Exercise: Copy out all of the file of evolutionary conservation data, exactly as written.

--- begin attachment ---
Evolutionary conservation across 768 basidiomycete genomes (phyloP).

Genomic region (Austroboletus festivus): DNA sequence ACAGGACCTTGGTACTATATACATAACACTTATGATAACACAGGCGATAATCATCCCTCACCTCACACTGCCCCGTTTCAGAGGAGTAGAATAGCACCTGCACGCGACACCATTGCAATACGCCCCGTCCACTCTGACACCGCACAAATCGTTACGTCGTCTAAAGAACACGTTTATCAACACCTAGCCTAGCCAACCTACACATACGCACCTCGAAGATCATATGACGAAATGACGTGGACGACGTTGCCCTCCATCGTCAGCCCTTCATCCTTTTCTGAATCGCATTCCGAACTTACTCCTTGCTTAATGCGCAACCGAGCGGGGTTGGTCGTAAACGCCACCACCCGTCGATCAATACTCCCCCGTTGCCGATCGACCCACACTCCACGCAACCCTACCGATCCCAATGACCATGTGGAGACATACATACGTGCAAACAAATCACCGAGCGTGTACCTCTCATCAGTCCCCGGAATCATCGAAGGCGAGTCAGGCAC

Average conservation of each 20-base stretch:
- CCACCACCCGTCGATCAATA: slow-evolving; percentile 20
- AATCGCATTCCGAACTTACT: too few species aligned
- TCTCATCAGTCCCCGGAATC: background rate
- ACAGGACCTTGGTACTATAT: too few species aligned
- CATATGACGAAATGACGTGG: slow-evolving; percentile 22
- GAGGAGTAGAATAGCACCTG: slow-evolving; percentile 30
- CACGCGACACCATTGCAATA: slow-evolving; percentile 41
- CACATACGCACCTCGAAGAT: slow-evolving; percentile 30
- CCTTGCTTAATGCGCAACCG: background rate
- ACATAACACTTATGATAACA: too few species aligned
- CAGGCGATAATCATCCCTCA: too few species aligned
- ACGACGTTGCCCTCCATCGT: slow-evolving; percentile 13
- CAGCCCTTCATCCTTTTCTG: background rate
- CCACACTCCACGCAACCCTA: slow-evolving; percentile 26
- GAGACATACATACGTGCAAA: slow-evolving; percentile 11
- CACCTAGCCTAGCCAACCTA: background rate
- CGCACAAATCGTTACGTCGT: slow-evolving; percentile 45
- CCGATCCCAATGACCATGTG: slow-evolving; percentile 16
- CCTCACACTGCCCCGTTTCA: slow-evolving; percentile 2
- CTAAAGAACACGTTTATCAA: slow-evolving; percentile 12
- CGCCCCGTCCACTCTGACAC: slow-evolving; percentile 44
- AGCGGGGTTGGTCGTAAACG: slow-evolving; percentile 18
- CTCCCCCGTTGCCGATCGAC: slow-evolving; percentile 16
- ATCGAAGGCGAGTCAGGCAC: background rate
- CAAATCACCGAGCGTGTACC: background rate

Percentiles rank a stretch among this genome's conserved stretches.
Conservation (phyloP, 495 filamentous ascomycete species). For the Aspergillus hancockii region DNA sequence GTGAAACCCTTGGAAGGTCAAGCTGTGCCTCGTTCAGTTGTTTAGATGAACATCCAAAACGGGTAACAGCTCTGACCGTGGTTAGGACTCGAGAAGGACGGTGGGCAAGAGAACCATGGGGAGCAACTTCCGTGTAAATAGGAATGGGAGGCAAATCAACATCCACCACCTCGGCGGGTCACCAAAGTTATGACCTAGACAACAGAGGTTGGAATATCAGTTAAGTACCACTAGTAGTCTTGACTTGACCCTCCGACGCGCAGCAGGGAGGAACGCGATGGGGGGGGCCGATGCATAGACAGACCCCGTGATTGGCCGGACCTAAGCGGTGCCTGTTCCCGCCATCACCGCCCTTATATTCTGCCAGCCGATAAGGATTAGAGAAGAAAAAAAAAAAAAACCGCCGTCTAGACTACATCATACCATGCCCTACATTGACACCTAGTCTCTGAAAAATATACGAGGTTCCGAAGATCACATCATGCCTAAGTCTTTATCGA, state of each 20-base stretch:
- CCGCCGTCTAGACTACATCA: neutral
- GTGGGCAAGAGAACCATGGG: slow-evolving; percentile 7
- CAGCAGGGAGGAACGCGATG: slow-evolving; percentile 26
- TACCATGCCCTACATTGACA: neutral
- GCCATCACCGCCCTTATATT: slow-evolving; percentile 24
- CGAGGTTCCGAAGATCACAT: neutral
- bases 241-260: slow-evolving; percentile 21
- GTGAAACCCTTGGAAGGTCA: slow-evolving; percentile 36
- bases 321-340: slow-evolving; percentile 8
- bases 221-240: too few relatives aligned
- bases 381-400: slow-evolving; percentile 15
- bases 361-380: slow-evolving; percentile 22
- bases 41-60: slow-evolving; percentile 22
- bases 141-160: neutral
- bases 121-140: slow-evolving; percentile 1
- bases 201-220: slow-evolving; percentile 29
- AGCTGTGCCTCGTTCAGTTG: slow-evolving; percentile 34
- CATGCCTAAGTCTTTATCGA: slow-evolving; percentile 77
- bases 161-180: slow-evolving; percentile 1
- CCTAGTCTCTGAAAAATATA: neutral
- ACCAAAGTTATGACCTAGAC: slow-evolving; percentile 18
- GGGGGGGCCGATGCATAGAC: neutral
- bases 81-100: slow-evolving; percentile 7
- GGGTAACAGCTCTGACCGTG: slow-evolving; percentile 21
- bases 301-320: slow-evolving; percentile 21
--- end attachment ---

Evolutionary conservation across 768 basidiomycete genomes (phyloP).

Genomic region (Austroboletus festivus): DNA sequence ACAGGACCTTGGTACTATATACATAACACTTATGATAACACAGGCGATAATCATCCCTCACCTCACACTGCCCCGTTTCAGAGGAGTAGAATAGCACCTGCACGCGACACCATTGCAATACGCCCCGTCCACTCTGACACCGCACAAATCGTTACGTCGTCTAAAGAACACGTTTATCAACACCTAGCCTAGCCAACCTACACATACGCACCTCGAAGATCATATGACGAAATGACGTGGACGACGTTGCCCTCCATCGTCAGCCCTTCATCCTTTTCTGAATCGCATTCCGAACTTACTCCTTGCTTAATGCGCAACCGAGCGGGGTTGGTCGTAAACGCCACCACCCGTCGATCAATACTCCCCCGTTGCCGATCGACCCACACTCCACGCAACCCTACCGATCCCAATGACCATGTGGAGACATACATACGTGCAAACAAATCACCGAGCGTGTACCTCTCATCAGTCCCCGGAATCATCGAAGGCGAGTCAGGCAC

Average conservation of each 20-base stretch:
- CCACCACCCGTCGATCAATA: slow-evolving; percentile 20
- AATCGCATTCCGAACTTACT: too few species aligned
- TCTCATCAGTCCCCGGAATC: background rate
- ACAGGACCTTGGTACTATAT: too few species aligned
- CATATGACGAAATGACGTGG: slow-evolving; percentile 22
- GAGGAGTAGAATAGCACCTG: slow-evolving; percentile 30
- CACGCGACACCATTGCAATA: slow-evolving; percentile 41
- CACATACGCACCTCGAAGAT: slow-evolving; percentile 30
- CCTTGCTTAATGCGCAACCG: background rate
- ACATAACACTTATGATAACA: too few species aligned
- CAGGCGATAATCATCCCTCA: too few species aligned
- ACGACGTTGCCCTCCATCGT: slow-evolving; percentile 13
- CAGCCCTTCATCCTTTTCTG: background rate
- CCACACTCCACGCAACCCTA: slow-evolving; percentile 26
- GAGACATACATACGTGCAAA: slow-evolving; percentile 11
- CACCTAGCCTAGCCAACCTA: background rate
- CGCACAAATCGTTACGTCGT: slow-evolving; percentile 45
- CCGATCCCAATGACCATGTG: slow-evolving; percentile 16
- CCTCACACTGCCCCGTTTCA: slow-evolving; percentile 2
- CTAAAGAACACGTTTATCAA: slow-evolving; percentile 12
- CGCCCCGTCCACTCTGACAC: slow-evolving; percentile 44
- AGCGGGGTTGGTCGTAAACG: slow-evolving; percentile 18
- CTCCCCCGTTGCCGATCGAC: slow-evolving; percentile 16
- ATCGAAGGCGAGTCAGGCAC: background rate
- CAAATCACCGAGCGTGTACC: background rate

Percentiles rank a stretch among this genome's conserved stretches.
Conservation (phyloP, 495 filamentous ascomycete species). For the Aspergillus hancockii region DNA sequence GTGAAACCCTTGGAAGGTCAAGCTGTGCCTCGTTCAGTTGTTTAGATGAACATCCAAAACGGGTAACAGCTCTGACCGTGGTTAGGACTCGAGAAGGACGGTGGGCAAGAGAACCATGGGGAGCAACTTCCGTGTAAATAGGAATGGGAGGCAAATCAACATCCACCACCTCGGCGGGTCACCAAAGTTATGACCTAGACAACAGAGGTTGGAATATCAGTTAAGTACCACTAGTAGTCTTGACTTGACCCTCCGACGCGCAGCAGGGAGGAACGCGATGGGGGGGGCCGATGCATAGACAGACCCCGTGATTGGCCGGACCTAAGCGGTGCCTGTTCCCGCCATCACCGCCCTTATATTCTGCCAGCCGATAAGGATTAGAGAAGAAAAAAAAAAAAAACCGCCGTCTAGACTACATCATACCATGCCCTACATTGACACCTAGTCTCTGAAAAATATACGAGGTTCCGAAGATCACATCATGCCTAAGTCTTTATCGA, state of each 20-base stretch:
- CCGCCGTCTAGACTACATCA: neutral
- GTGGGCAAGAGAACCATGGG: slow-evolving; percentile 7
- CAGCAGGGAGGAACGCGATG: slow-evolving; percentile 26
- TACCATGCCCTACATTGACA: neutral
- GCCATCACCGCCCTTATATT: slow-evolving; percentile 24
- CGAGGTTCCGAAGATCACAT: neutral
- bases 241-260: slow-evolving; percentile 21
- GTGAAACCCTTGGAAGGTCA: slow-evolving; percentile 36
- bases 321-340: slow-evolving; percentile 8
- bases 221-240: too few relatives aligned
- bases 381-400: slow-evolving; percentile 15
- bases 361-380: slow-evolving; percentile 22
- bases 41-60: slow-evolving; percentile 22
- bases 141-160: neutral
- bases 121-140: slow-evolving; percentile 1
- bases 201-220: slow-evolving; percentile 29
- AGCTGTGCCTCGTTCAGTTG: slow-evolving; percentile 34
- CATGCCTAAGTCTTTATCGA: slow-evolving; percentile 77
- bases 161-180: slow-evolving; percentile 1
- CCTAGTCTCTGAAAAATATA: neutral
- ACCAAAGTTATGACCTAGAC: slow-evolving; percentile 18
- GGGGGGGCCGATGCATAGAC: neutral
- bases 81-100: slow-evolving; percentile 7
- GGGTAACAGCTCTGACCGTG: slow-evolving; percentile 21
- bases 301-320: slow-evolving; percentile 21